Ancient Greco society priamrily learned about dental prosthesis from the Ancient Egyptians. Asclepius was a mythological “God of Medicine” who was said to have performed surgical operations, including removing and filling teeth in 1250BC. Though research negates the existence of such a figure historically, the tale nonetheless suggests the existence of rudimentary dental operations at this time that are now attributed to a mythological figure.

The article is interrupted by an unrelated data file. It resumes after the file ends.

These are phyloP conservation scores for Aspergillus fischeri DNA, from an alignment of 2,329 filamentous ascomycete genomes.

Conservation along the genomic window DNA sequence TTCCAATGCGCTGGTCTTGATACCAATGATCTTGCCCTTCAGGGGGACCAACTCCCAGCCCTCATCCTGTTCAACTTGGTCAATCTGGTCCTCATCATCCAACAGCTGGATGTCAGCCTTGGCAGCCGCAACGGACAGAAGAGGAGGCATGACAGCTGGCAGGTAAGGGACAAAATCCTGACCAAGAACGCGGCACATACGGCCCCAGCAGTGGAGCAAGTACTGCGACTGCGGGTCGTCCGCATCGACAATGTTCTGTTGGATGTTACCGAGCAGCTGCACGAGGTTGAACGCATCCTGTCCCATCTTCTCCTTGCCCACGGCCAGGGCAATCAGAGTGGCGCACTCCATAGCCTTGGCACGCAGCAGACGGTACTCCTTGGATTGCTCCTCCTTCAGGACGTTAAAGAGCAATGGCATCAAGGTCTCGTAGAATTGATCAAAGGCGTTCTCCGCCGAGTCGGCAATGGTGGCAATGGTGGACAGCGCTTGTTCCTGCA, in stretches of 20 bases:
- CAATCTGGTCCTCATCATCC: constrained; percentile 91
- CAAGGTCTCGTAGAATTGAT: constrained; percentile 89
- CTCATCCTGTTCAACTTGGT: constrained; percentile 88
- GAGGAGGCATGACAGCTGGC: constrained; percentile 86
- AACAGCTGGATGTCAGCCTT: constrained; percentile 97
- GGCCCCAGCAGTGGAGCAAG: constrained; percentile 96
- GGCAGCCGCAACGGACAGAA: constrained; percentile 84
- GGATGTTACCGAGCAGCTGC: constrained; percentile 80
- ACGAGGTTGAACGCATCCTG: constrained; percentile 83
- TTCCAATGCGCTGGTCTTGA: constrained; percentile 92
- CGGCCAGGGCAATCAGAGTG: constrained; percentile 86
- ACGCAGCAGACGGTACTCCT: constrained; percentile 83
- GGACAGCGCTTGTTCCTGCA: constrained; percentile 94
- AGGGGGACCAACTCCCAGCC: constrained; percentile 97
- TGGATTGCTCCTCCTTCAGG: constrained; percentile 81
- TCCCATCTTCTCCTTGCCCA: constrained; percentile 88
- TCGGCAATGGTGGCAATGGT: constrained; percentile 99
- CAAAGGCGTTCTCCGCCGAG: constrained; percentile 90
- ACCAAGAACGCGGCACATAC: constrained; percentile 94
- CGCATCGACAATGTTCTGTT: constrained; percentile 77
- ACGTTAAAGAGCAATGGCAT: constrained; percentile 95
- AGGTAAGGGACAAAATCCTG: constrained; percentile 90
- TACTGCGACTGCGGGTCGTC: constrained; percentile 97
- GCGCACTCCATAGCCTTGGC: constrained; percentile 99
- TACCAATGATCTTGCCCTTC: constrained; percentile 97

The Ancient Greek tradition of cremating the dead makes it difficult to find evidence for dental prothesis in corpses, however some surviving specimens do indeed point towards dental prosthesis. For instance, several skulls have been found with gold foil-fillings. Because very few of the Greek distinguished were embalmed or buried as opposed to cremated, archaeologists found most evidence of dental prosthesis in Greco literature. One such discovery suggests that the Greeks wore false teeth made from sycamore wood, fastened to the adjoining natural ones by metals like gold or silver. (1)